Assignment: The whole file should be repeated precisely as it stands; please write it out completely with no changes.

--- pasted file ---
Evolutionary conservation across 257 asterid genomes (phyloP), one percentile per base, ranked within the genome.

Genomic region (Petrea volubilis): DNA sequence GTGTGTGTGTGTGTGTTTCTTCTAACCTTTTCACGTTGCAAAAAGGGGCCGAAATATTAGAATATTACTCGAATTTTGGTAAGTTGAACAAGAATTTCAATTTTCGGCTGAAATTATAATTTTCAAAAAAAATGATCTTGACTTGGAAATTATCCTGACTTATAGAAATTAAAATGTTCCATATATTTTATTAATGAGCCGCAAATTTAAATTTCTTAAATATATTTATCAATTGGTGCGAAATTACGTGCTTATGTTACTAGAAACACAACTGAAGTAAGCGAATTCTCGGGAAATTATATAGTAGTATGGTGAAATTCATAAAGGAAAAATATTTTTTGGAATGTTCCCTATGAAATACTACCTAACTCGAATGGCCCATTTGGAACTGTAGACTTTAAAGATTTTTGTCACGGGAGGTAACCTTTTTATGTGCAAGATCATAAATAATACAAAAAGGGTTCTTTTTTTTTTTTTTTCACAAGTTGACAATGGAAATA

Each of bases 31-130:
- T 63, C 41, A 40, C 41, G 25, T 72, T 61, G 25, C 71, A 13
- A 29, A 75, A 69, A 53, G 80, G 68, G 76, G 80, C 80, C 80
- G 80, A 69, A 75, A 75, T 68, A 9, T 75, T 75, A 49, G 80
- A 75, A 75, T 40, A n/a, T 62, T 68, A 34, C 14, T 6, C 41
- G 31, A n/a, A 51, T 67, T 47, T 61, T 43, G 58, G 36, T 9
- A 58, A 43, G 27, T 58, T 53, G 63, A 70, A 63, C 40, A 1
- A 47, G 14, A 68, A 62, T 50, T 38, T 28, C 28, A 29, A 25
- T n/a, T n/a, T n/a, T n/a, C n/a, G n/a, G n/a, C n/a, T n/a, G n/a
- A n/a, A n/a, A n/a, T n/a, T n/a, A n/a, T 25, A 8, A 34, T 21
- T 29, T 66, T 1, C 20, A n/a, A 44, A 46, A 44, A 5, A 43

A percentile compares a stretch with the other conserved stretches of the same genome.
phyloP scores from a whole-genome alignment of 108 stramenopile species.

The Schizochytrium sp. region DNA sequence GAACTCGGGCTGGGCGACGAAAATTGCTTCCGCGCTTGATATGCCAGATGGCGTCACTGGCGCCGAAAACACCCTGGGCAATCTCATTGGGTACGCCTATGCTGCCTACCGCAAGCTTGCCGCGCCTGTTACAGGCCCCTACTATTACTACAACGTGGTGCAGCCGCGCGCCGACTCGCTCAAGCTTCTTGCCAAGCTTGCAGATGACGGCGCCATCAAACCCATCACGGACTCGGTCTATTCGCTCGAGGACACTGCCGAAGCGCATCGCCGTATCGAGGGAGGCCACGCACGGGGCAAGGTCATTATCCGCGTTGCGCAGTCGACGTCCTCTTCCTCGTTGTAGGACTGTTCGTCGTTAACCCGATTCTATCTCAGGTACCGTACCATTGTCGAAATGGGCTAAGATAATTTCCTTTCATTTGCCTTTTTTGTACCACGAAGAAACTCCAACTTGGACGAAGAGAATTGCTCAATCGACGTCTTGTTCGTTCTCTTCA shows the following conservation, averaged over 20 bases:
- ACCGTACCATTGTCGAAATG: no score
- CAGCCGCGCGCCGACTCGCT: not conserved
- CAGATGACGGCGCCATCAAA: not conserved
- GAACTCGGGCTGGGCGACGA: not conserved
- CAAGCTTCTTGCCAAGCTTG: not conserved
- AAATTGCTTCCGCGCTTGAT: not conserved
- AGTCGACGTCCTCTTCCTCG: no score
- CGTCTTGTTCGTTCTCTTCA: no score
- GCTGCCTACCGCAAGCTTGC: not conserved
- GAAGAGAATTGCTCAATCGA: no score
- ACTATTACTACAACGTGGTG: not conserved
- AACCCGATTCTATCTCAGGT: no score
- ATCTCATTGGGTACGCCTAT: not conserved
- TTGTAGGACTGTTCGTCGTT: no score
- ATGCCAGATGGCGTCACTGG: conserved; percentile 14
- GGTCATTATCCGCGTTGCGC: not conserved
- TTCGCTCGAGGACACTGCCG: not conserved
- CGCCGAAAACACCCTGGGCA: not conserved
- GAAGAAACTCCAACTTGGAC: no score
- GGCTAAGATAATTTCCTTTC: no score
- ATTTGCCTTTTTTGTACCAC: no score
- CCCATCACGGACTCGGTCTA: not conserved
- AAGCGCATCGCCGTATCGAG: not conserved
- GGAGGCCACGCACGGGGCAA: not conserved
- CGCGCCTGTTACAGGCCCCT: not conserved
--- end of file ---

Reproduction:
Evolutionary conservation across 257 asterid genomes (phyloP), one percentile per base, ranked within the genome.

Genomic region (Petrea volubilis): DNA sequence GTGTGTGTGTGTGTGTTTCTTCTAACCTTTTCACGTTGCAAAAAGGGGCCGAAATATTAGAATATTACTCGAATTTTGGTAAGTTGAACAAGAATTTCAATTTTCGGCTGAAATTATAATTTTCAAAAAAAATGATCTTGACTTGGAAATTATCCTGACTTATAGAAATTAAAATGTTCCATATATTTTATTAATGAGCCGCAAATTTAAATTTCTTAAATATATTTATCAATTGGTGCGAAATTACGTGCTTATGTTACTAGAAACACAACTGAAGTAAGCGAATTCTCGGGAAATTATATAGTAGTATGGTGAAATTCATAAAGGAAAAATATTTTTTGGAATGTTCCCTATGAAATACTACCTAACTCGAATGGCCCATTTGGAACTGTAGACTTTAAAGATTTTTGTCACGGGAGGTAACCTTTTTATGTGCAAGATCATAAATAATACAAAAAGGGTTCTTTTTTTTTTTTTTTCACAAGTTGACAATGGAAATA

Each of bases 31-130:
- T 63, C 41, A 40, C 41, G 25, T 72, T 61, G 25, C 71, A 13
- A 29, A 75, A 69, A 53, G 80, G 68, G 76, G 80, C 80, C 80
- G 80, A 69, A 75, A 75, T 68, A 9, T 75, T 75, A 49, G 80
- A 75, A 75, T 40, A n/a, T 62, T 68, A 34, C 14, T 6, C 41
- G 31, A n/a, A 51, T 67, T 47, T 61, T 43, G 58, G 36, T 9
- A 58, A 43, G 27, T 58, T 53, G 63, A 70, A 63, C 40, A 1
- A 47, G 14, A 68, A 62, T 50, T 38, T 28, C 28, A 29, A 25
- T n/a, T n/a, T n/a, T n/a, C n/a, G n/a, G n/a, C n/a, T n/a, G n/a
- A n/a, A n/a, A n/a, T n/a, T n/a, A n/a, T 25, A 8, A 34, T 21
- T 29, T 66, T 1, C 20, A n/a, A 44, A 46, A 44, A 5, A 43

A percentile compares a stretch with the other conserved stretches of the same genome.
phyloP scores from a whole-genome alignment of 108 stramenopile species.

The Schizochytrium sp. region DNA sequence GAACTCGGGCTGGGCGACGAAAATTGCTTCCGCGCTTGATATGCCAGATGGCGTCACTGGCGCCGAAAACACCCTGGGCAATCTCATTGGGTACGCCTATGCTGCCTACCGCAAGCTTGCCGCGCCTGTTACAGGCCCCTACTATTACTACAACGTGGTGCAGCCGCGCGCCGACTCGCTCAAGCTTCTTGCCAAGCTTGCAGATGACGGCGCCATCAAACCCATCACGGACTCGGTCTATTCGCTCGAGGACACTGCCGAAGCGCATCGCCGTATCGAGGGAGGCCACGCACGGGGCAAGGTCATTATCCGCGTTGCGCAGTCGACGTCCTCTTCCTCGTTGTAGGACTGTTCGTCGTTAACCCGATTCTATCTCAGGTACCGTACCATTGTCGAAATGGGCTAAGATAATTTCCTTTCATTTGCCTTTTTTGTACCACGAAGAAACTCCAACTTGGACGAAGAGAATTGCTCAATCGACGTCTTGTTCGTTCTCTTCA shows the following conservation, averaged over 20 bases:
- ACCGTACCATTGTCGAAATG: no score
- CAGCCGCGCGCCGACTCGCT: not conserved
- CAGATGACGGCGCCATCAAA: not conserved
- GAACTCGGGCTGGGCGACGA: not conserved
- CAAGCTTCTTGCCAAGCTTG: not conserved
- AAATTGCTTCCGCGCTTGAT: not conserved
- AGTCGACGTCCTCTTCCTCG: no score
- CGTCTTGTTCGTTCTCTTCA: no score
- GCTGCCTACCGCAAGCTTGC: not conserved
- GAAGAGAATTGCTCAATCGA: no score
- ACTATTACTACAACGTGGTG: not conserved
- AACCCGATTCTATCTCAGGT: no score
- ATCTCATTGGGTACGCCTAT: not conserved
- TTGTAGGACTGTTCGTCGTT: no score
- ATGCCAGATGGCGTCACTGG: conserved; percentile 14
- GGTCATTATCCGCGTTGCGC: not conserved
- TTCGCTCGAGGACACTGCCG: not conserved
- CGCCGAAAACACCCTGGGCA: not conserved
- GAAGAAACTCCAACTTGGAC: no score
- GGCTAAGATAATTTCCTTTC: no score
- ATTTGCCTTTTTTGTACCAC: no score
- CCCATCACGGACTCGGTCTA: not conserved
- AAGCGCATCGCCGTATCGAG: not conserved
- GGAGGCCACGCACGGGGCAA: not conserved
- CGCGCCTGTTACAGGCCCCT: not conserved